|Ph.D Student||Fleyer Michael|
|Subject||Injection Locking and Noise in Delay-Line|
|Department||Department of Electrical and Computer Engineering||Supervisor||PROF. Moshe Horowitz|
The synchronization of oscillators, which was discovered by Huygens as early as in the 17th century, has been studied in a variety of systems and has found applications in different fields of science and engineering. Delay-line oscillators such as fiber lasers or opto-electronic oscillators (OEOs), have a cavity length that is significantly longer the oscillation wavelength. Injection locking of such oscillators may lead to interesting effects such as oscillation death, irregular, or even chaotic oscillation.
In this thesis, we study injection locking and noise in delay-line oscillators and its applications to obtain a tunable ultra-low noise RF signals and a novel acoustic sensor.
The cavity mode spacing in delay-line oscillators is often much smaller than the bandwidth of its amplifier. Therefore, the oscillator can potentially oscillate in many cavity modes. However, in oscillators with an homogeneously broadened amplifier, oscillation is obtained only in cavity modes with the highest small-signal gain. These modes cause the saturation of the whole gain spectrum, thus preventing oscillation from other cavity modes. We show in our work that a stable oscillation can be obtained in homogeneously broadened oscillators even if the small-signal gain of the oscillating mode is significantly smaller than of other modes. The oscillation frequency is chosen by a short-time quasi-injection locking of the oscillator to an external source. After the injected signal is turned off, the oscillator continues generating the selected mode for an unlimited duration due to wave mixing in the amplifier. We study the effect theoretically and demonstrate it experimentally in an OEO. The effect can be used for "frequency memory" of ultra-low phase noise signals and to accurately determine the oscillation frequency.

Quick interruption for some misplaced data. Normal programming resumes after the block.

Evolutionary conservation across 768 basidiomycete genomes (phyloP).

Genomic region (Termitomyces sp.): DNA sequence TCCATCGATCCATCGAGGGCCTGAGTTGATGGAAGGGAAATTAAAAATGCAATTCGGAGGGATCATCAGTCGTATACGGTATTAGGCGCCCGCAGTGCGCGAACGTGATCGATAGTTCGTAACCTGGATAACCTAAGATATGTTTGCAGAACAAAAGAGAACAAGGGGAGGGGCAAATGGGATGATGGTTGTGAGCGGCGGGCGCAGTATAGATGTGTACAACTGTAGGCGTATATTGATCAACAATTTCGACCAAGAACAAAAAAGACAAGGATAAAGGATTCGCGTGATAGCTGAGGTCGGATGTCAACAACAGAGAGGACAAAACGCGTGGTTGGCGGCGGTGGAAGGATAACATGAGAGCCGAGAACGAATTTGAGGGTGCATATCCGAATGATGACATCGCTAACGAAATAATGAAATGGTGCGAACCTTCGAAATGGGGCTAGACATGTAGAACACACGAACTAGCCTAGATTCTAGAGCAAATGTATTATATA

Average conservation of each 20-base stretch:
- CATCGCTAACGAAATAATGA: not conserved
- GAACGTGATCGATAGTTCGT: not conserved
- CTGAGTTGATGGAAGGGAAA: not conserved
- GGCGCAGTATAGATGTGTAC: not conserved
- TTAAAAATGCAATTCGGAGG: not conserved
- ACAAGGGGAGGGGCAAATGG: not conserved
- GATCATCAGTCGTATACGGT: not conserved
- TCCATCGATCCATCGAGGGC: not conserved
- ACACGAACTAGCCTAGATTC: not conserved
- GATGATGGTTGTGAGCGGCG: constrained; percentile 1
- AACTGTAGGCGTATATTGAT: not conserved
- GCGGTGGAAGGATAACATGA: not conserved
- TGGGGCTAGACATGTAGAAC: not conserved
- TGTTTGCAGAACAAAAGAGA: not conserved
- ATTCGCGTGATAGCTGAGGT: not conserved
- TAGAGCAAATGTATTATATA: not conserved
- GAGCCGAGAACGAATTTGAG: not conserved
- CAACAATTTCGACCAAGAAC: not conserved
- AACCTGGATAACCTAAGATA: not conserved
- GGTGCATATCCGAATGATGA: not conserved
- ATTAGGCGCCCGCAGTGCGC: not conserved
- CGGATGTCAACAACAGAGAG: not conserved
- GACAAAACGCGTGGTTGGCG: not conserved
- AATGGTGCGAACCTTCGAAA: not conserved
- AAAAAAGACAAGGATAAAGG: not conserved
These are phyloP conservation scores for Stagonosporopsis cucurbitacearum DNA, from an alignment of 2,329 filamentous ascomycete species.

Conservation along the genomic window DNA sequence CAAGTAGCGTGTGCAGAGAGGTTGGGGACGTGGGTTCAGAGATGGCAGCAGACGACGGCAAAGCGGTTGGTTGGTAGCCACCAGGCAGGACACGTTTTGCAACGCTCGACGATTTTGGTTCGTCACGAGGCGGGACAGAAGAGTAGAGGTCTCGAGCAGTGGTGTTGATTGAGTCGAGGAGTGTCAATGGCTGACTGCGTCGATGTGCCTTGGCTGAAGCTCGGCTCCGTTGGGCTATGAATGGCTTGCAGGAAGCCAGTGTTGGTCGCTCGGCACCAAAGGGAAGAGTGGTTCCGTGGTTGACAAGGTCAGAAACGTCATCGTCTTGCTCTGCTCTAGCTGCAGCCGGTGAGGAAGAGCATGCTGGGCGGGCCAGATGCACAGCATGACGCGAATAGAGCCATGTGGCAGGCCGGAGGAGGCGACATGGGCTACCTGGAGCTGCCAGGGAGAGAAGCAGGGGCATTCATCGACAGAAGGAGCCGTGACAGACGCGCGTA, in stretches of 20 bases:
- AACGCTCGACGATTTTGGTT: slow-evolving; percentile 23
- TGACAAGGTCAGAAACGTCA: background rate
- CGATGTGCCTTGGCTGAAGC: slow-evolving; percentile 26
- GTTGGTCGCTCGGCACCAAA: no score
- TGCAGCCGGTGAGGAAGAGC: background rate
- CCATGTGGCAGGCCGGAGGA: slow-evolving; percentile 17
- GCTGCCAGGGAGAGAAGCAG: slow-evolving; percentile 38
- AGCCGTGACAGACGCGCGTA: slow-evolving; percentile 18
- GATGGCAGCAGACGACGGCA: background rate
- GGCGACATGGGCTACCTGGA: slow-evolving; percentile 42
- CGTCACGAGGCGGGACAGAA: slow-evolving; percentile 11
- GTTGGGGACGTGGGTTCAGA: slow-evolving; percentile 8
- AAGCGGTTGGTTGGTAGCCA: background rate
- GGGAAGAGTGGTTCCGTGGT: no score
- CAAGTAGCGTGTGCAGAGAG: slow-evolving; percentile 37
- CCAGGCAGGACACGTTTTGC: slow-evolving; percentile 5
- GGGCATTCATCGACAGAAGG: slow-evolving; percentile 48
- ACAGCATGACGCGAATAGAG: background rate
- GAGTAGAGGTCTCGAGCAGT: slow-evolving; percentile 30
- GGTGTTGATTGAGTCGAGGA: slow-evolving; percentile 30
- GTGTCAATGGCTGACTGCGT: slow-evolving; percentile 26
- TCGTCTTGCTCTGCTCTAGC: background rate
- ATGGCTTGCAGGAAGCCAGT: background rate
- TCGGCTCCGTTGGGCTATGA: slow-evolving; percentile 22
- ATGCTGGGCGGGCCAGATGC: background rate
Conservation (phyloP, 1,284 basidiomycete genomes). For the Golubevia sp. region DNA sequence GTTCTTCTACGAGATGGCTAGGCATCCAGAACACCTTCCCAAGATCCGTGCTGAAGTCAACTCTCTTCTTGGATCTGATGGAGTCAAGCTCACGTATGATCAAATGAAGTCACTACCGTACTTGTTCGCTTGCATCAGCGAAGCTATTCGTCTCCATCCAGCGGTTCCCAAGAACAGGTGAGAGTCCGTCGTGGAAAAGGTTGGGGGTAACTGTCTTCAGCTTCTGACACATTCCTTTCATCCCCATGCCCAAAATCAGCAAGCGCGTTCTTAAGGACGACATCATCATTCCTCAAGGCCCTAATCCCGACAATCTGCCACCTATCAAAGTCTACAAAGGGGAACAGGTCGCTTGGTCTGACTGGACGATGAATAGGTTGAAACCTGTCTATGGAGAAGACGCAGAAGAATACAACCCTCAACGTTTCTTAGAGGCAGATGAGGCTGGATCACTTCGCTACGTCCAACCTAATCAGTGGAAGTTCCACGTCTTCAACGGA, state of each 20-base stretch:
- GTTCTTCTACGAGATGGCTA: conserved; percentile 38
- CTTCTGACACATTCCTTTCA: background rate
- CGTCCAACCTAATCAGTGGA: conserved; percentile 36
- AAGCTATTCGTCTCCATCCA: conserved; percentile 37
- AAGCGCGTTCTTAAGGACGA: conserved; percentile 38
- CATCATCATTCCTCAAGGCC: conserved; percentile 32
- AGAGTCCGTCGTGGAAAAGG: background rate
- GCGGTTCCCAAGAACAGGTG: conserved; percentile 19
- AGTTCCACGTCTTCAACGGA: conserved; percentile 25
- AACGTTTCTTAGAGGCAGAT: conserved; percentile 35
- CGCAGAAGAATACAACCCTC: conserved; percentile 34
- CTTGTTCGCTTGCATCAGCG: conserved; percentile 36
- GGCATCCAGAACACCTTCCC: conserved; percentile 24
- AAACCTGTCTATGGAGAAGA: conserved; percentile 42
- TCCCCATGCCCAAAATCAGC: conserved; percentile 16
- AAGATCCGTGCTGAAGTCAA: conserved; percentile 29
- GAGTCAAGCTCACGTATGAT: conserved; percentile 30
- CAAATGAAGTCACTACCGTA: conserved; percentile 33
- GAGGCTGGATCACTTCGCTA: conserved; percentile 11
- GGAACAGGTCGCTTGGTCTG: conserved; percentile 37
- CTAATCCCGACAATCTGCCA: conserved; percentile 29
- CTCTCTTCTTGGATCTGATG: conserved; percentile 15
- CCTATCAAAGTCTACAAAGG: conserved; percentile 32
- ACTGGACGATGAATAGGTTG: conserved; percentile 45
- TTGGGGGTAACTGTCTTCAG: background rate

We also study the noise in delay-line oscillators that are injection-locked to a periodic external signal. We apply the results to demonstrate a novel tunable ultra-low phase noise OEO and a novel acoustic fiber sensor. The sensor is based on the high sensitivity of the injection-locked oscillator phase to changes in its resonance frequency. The injection locking of the oscillator enables to enhance the output signal, to control the sensor bandwidth, and to accurately detect signals at very low frequencies.
In long-cavity oscillators that are based on fibers, noise is added due to the Rayleigh scattering. We have developed a comprehensive model that enables, for the first time, to obtain an excellent quantitative agreement between theory and experiments for the noise spectra induced by this effect.